Anthology Highlights 20th-Century Illinois Poets
Illinois may be better known for cornfields and conservative values, but a new poetry anthology reveals a progressive literary heritage.
Illinois Voices: An Anthology of Twentieth-Century Poetry, edited by G.E. Murray and Kevin Stein and published by the University of Illinois Press, displays a tremendous diversity that spans the 20th century. The book captures the range of poetic styles and aesthetics embraced in Illinois—from the formalist to the avant-garde, the jazz-inspired to the voices of the rural plain speaker, the African American, the Latino/Latina, and the Asian. It includes the giants of poetry—Carl Sandburg and Gwendolyn Brooks—as well as the unexpected—Ernest Hemingway and Ray Bradbury. At least five of the Illinois poets in the anthology won Pulitzer prizes for their work: George Dillon (1932), Archibald MacLeish (1933), Brooks (1950), Sandburg (1951), and Lisel Mueller (1990). Four of the poets included in the book currently teach poetry at UI: Brigit Pegeen Kelly, Laurence Lieberman, Michael David Madonick, and Michael Van Walleghen.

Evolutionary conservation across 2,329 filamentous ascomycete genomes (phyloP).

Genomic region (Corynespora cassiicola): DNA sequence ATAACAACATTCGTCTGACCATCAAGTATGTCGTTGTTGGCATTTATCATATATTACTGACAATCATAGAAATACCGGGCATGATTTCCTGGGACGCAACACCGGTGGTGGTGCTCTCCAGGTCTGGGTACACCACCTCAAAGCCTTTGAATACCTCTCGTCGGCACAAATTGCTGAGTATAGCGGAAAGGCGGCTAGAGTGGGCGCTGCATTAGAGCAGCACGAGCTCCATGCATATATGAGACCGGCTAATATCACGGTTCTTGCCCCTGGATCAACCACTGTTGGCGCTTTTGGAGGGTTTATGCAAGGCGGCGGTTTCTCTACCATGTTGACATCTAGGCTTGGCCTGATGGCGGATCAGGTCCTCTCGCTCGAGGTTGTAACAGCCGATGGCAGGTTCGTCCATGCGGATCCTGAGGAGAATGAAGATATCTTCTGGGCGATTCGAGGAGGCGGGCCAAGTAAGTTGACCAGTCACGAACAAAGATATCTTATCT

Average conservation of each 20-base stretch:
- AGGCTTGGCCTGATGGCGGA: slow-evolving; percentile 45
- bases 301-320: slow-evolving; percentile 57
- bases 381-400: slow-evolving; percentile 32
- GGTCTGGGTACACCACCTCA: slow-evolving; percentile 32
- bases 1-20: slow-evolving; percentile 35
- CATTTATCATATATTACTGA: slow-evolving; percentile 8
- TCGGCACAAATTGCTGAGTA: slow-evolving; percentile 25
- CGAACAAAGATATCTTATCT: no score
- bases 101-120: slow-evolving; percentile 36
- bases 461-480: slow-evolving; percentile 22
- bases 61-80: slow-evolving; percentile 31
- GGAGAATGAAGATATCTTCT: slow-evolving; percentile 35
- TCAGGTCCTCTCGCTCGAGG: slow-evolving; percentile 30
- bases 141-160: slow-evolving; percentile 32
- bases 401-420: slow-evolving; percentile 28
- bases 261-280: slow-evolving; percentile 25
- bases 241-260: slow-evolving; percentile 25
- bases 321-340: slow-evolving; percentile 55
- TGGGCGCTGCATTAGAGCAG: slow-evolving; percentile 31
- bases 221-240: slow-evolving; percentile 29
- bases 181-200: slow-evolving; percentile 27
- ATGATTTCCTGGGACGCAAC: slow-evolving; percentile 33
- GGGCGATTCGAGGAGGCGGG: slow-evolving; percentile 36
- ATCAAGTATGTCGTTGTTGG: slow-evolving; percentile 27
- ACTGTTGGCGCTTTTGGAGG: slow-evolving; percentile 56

"The state was enormously influential in the development of American poetry in the 20th century, including the literary rebellion that resulted in the modern poetry movement between 1910 and 1925," says Murray, himself a prize-winning poet and author of five poetry collections.
Much of that revolt, he says, was fomented by writers of the so-called "Chicago Renaissance," most notably Sandburg, Vachel Lindsay, and Edgar Lee Masters.
In addition, Chicago gave birth to Poetry magazine. Founded by Harriet Monroe in 1912, the magazine "to this day stands as one of the primary and most revered literary journals in the world," says Murray. A few of Illinois' famous fiction writers—Nelson Algren, Sherwood Anderson, and Hemingway—stretched their literary wings in Poetry. Hemingway also managed to get into the new anthology; three of his poems in the book pithily attack literary critics.
By Holly Korab